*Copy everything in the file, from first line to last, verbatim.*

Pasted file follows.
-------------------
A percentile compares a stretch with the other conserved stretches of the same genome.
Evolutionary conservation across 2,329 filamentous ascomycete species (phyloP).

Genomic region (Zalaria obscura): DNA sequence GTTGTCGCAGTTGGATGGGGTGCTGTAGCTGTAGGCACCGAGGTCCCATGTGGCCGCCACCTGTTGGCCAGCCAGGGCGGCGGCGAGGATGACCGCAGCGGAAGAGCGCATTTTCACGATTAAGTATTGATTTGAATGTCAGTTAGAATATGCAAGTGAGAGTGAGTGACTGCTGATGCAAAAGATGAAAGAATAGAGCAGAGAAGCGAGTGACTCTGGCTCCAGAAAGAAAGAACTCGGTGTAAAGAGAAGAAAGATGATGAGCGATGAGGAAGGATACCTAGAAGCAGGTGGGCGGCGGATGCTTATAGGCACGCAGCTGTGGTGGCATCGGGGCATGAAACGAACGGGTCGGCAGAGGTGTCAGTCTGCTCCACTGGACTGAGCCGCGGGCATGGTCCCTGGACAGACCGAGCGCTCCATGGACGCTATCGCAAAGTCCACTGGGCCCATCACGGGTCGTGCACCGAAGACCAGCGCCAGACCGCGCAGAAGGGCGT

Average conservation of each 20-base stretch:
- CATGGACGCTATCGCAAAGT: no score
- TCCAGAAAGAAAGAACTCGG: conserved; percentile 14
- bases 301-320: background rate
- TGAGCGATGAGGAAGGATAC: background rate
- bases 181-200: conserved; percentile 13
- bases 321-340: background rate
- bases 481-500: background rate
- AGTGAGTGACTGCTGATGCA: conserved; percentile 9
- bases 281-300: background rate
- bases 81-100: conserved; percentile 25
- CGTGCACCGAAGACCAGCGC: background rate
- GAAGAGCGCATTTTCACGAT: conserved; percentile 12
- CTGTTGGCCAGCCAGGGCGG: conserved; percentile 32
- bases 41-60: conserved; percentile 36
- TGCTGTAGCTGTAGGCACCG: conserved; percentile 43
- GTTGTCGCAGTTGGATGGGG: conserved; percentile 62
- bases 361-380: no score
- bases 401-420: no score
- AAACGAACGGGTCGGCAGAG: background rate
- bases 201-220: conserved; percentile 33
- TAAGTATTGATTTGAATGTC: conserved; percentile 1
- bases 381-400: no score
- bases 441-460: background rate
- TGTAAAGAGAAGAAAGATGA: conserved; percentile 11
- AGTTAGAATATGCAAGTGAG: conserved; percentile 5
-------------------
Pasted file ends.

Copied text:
A percentile compares a stretch with the other conserved stretches of the same genome.
Evolutionary conservation across 2,329 filamentous ascomycete species (phyloP).

Genomic region (Zalaria obscura): DNA sequence GTTGTCGCAGTTGGATGGGGTGCTGTAGCTGTAGGCACCGAGGTCCCATGTGGCCGCCACCTGTTGGCCAGCCAGGGCGGCGGCGAGGATGACCGCAGCGGAAGAGCGCATTTTCACGATTAAGTATTGATTTGAATGTCAGTTAGAATATGCAAGTGAGAGTGAGTGACTGCTGATGCAAAAGATGAAAGAATAGAGCAGAGAAGCGAGTGACTCTGGCTCCAGAAAGAAAGAACTCGGTGTAAAGAGAAGAAAGATGATGAGCGATGAGGAAGGATACCTAGAAGCAGGTGGGCGGCGGATGCTTATAGGCACGCAGCTGTGGTGGCATCGGGGCATGAAACGAACGGGTCGGCAGAGGTGTCAGTCTGCTCCACTGGACTGAGCCGCGGGCATGGTCCCTGGACAGACCGAGCGCTCCATGGACGCTATCGCAAAGTCCACTGGGCCCATCACGGGTCGTGCACCGAAGACCAGCGCCAGACCGCGCAGAAGGGCGT

Average conservation of each 20-base stretch:
- CATGGACGCTATCGCAAAGT: no score
- TCCAGAAAGAAAGAACTCGG: conserved; percentile 14
- bases 301-320: background rate
- TGAGCGATGAGGAAGGATAC: background rate
- bases 181-200: conserved; percentile 13
- bases 321-340: background rate
- bases 481-500: background rate
- AGTGAGTGACTGCTGATGCA: conserved; percentile 9
- bases 281-300: background rate
- bases 81-100: conserved; percentile 25
- CGTGCACCGAAGACCAGCGC: background rate
- GAAGAGCGCATTTTCACGAT: conserved; percentile 12
- CTGTTGGCCAGCCAGGGCGG: conserved; percentile 32
- bases 41-60: conserved; percentile 36
- TGCTGTAGCTGTAGGCACCG: conserved; percentile 43
- GTTGTCGCAGTTGGATGGGG: conserved; percentile 62
- bases 361-380: no score
- bases 401-420: no score
- AAACGAACGGGTCGGCAGAG: background rate
- bases 201-220: conserved; percentile 33
- TAAGTATTGATTTGAATGTC: conserved; percentile 1
- bases 381-400: no score
- bases 441-460: background rate
- TGTAAAGAGAAGAAAGATGA: conserved; percentile 11
- AGTTAGAATATGCAAGTGAG: conserved; percentile 5